Stars is autobiographical - it deals with living with cerebral palsy while dreaming of being a great actor. Usually plays that are autobiographical and deal with disabilities tend to be on the passive side or read like the disease-TV-movie of the week. Stars, however, has much humanity without the usual schmaltzy sentimentality.
The play opens with the young hero, Barry (Craig Skelton), who reads Shakespeare and dreams of moving to New York City to become a great actor in spite of cerebral palsy. His mother, Julia (Hanna Hayes), is so preoccupied with protecting him she is in fact doing him harm. His grandmother Baba (Jane Doniger Reibel) had dreams of her own that were never realized. His father, Gordon (Gary Carlson), is dying. His uncle's new wife, Vivian (Veronica Bero), is so scared of his disability she doesn't want to touch him for fear of catching something. The only glimmer of hope is his uncle Frank (Mark W. Evans), who so strongly believes in him as to catapult him into action.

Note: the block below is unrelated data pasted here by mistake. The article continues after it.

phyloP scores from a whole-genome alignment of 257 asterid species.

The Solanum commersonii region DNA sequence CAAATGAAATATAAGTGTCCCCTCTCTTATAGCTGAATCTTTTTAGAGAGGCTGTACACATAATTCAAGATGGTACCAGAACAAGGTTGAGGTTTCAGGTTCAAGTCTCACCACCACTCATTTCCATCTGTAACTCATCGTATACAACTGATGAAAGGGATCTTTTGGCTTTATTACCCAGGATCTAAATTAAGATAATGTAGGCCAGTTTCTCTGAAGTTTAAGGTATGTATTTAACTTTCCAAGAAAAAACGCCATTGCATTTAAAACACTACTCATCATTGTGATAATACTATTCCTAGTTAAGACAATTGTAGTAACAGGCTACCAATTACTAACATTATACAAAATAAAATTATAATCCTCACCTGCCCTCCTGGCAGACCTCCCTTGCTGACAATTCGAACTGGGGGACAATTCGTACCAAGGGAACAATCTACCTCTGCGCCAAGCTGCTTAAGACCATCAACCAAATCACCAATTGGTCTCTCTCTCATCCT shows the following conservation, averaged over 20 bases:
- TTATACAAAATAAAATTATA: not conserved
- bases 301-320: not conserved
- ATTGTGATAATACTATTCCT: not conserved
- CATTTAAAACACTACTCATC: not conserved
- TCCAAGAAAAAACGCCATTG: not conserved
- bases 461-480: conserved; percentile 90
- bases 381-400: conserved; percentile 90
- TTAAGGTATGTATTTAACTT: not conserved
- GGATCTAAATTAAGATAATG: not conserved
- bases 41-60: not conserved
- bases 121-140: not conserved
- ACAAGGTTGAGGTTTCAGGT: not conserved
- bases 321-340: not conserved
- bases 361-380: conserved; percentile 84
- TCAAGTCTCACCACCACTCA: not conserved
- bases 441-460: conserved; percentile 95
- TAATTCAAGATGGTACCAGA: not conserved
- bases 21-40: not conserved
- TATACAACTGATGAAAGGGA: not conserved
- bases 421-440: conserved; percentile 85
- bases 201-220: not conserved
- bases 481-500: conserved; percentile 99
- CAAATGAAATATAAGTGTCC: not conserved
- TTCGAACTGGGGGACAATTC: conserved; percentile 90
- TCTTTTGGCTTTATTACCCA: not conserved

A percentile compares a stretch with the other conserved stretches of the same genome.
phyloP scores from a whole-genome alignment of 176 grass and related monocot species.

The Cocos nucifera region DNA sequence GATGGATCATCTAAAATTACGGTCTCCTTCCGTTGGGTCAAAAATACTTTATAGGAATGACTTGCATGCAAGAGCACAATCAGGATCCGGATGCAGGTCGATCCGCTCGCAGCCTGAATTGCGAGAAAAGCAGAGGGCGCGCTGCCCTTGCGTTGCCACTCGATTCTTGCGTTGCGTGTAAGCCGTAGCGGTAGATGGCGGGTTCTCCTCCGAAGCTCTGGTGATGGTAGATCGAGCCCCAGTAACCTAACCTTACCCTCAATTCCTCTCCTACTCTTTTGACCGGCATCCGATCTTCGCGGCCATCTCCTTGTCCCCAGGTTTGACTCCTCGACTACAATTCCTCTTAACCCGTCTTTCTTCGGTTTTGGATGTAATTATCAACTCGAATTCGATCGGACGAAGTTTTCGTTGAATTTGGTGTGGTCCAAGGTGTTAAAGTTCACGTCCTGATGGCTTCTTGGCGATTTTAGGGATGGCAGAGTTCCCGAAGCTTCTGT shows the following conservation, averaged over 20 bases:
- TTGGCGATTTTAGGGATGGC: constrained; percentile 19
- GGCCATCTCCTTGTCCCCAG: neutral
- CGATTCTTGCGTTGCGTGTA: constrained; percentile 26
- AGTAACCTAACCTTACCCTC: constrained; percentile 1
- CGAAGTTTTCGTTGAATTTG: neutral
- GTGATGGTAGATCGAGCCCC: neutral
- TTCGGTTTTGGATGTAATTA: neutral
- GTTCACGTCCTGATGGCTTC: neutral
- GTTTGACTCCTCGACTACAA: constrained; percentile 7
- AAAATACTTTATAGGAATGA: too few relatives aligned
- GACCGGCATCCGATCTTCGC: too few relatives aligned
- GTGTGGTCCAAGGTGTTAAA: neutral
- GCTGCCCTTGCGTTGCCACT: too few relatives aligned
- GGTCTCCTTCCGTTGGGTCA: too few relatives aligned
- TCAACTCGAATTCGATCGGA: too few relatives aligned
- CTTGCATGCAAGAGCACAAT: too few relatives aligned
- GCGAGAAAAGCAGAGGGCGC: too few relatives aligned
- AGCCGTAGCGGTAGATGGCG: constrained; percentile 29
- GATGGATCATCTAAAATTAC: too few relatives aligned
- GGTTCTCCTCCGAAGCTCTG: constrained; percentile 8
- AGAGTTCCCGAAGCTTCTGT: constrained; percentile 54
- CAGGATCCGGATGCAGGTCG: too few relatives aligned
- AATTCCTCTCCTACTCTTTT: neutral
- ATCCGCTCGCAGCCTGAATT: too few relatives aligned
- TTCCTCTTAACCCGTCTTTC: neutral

Mr. Brofsky's play has a great deal to offer: excellent characterizations and a good message, without being too preachy or forced. However, there are moments near the play's end that seem so pat that plausibility is sometimes lost. For instance, the character turns of Vivian and Julia from near-monsters to comrades seem too pat.
Mr. Thornburg did an elegant job of staging the play. The actors moved with a nice lucid quality. The sets by Mr. Thornburg and the lighting by Louis Lopardi lent a warm and inviting quality to the familial aspects of the play.
Stars had a good cast. At times, however, some of the actors seemed to indicate their behavior as opposed to living it. Regardless, Mr. Skelton gave an excellent performance; he made the audience care about Barry's plight without resorting to cheap manipulations. Likewise, Mr. Evans and Ms. Reibel were terrific as the uncle and grandmother who see so much potential, as the audience does, in Barry. Ms. Hayes, Ms. Bero, and Mr. Carlson lend a human slant to what otherwise could have been caricatures.
Stars makes for good theatre: a play with a message without the usual preaching that accompanies it. The production offered solid acting, directing, writing, and a hero who allows the audience to see the stars he only dreams of.
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Copyright 1999 Andrès J. Wrath